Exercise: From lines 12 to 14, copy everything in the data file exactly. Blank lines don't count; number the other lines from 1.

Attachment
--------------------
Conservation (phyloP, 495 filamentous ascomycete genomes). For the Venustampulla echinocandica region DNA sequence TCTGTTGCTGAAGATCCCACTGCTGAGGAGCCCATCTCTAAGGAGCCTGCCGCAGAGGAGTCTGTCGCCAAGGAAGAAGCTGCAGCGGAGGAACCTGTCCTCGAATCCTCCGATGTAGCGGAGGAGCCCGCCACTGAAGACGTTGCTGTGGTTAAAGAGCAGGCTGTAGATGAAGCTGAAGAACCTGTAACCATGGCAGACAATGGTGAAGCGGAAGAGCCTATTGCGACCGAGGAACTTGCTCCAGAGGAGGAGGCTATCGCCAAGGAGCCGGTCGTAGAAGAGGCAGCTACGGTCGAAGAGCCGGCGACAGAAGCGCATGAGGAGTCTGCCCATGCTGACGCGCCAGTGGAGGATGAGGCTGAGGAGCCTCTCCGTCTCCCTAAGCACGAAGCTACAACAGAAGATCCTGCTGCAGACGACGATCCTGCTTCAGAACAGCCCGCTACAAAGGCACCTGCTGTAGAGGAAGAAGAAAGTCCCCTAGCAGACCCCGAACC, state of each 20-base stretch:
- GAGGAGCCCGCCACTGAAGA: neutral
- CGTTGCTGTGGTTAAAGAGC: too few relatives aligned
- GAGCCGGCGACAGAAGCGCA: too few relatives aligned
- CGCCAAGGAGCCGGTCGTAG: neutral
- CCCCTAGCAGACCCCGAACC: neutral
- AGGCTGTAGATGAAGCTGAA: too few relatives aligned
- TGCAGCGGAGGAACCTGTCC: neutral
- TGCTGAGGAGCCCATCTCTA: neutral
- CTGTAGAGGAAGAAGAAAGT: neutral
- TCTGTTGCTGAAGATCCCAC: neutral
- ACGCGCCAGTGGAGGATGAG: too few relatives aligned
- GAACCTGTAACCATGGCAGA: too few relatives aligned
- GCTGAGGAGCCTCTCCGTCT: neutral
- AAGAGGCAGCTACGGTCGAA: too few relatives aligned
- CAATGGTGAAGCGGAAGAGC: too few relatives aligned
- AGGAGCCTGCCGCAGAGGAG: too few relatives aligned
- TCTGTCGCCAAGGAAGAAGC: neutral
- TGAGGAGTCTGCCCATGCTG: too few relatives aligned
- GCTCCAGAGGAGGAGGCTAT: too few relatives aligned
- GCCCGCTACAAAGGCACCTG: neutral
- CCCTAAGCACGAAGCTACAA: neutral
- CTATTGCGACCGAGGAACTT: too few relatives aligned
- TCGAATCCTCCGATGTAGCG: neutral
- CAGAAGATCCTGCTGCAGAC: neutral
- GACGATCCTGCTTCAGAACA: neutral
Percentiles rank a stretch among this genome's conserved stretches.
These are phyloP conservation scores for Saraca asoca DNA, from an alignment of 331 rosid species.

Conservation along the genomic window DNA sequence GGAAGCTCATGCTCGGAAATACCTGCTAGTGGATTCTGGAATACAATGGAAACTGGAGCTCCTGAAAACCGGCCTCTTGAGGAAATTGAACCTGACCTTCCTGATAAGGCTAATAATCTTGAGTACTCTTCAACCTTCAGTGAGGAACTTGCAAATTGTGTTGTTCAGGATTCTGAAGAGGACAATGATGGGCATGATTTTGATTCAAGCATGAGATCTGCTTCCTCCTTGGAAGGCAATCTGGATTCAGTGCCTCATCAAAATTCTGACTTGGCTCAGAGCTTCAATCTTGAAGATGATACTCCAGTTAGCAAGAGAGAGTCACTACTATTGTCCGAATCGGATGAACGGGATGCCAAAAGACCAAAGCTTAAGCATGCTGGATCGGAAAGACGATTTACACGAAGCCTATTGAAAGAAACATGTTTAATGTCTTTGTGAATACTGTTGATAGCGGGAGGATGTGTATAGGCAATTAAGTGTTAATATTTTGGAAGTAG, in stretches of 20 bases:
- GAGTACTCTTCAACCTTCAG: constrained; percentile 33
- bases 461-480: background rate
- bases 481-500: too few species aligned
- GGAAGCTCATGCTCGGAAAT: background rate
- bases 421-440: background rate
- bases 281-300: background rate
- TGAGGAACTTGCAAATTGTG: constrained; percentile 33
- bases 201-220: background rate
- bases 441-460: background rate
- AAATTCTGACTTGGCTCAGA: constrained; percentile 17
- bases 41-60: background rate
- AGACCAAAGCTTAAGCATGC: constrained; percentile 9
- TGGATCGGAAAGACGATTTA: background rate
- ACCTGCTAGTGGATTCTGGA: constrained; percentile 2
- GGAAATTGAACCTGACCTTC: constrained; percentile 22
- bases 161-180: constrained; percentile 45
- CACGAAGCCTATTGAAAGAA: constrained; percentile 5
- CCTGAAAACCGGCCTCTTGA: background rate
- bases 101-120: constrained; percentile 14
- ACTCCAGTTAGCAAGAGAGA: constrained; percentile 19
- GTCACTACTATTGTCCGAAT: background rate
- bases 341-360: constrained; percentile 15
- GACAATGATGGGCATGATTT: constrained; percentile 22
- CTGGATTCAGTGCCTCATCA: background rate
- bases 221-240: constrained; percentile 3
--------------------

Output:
- ACGCGCCAGTGGAGGATGAG: too few relatives aligned
- GAACCTGTAACCATGGCAGA: too few relatives aligned
- GCTGAGGAGCCTCTCCGTCT: neutral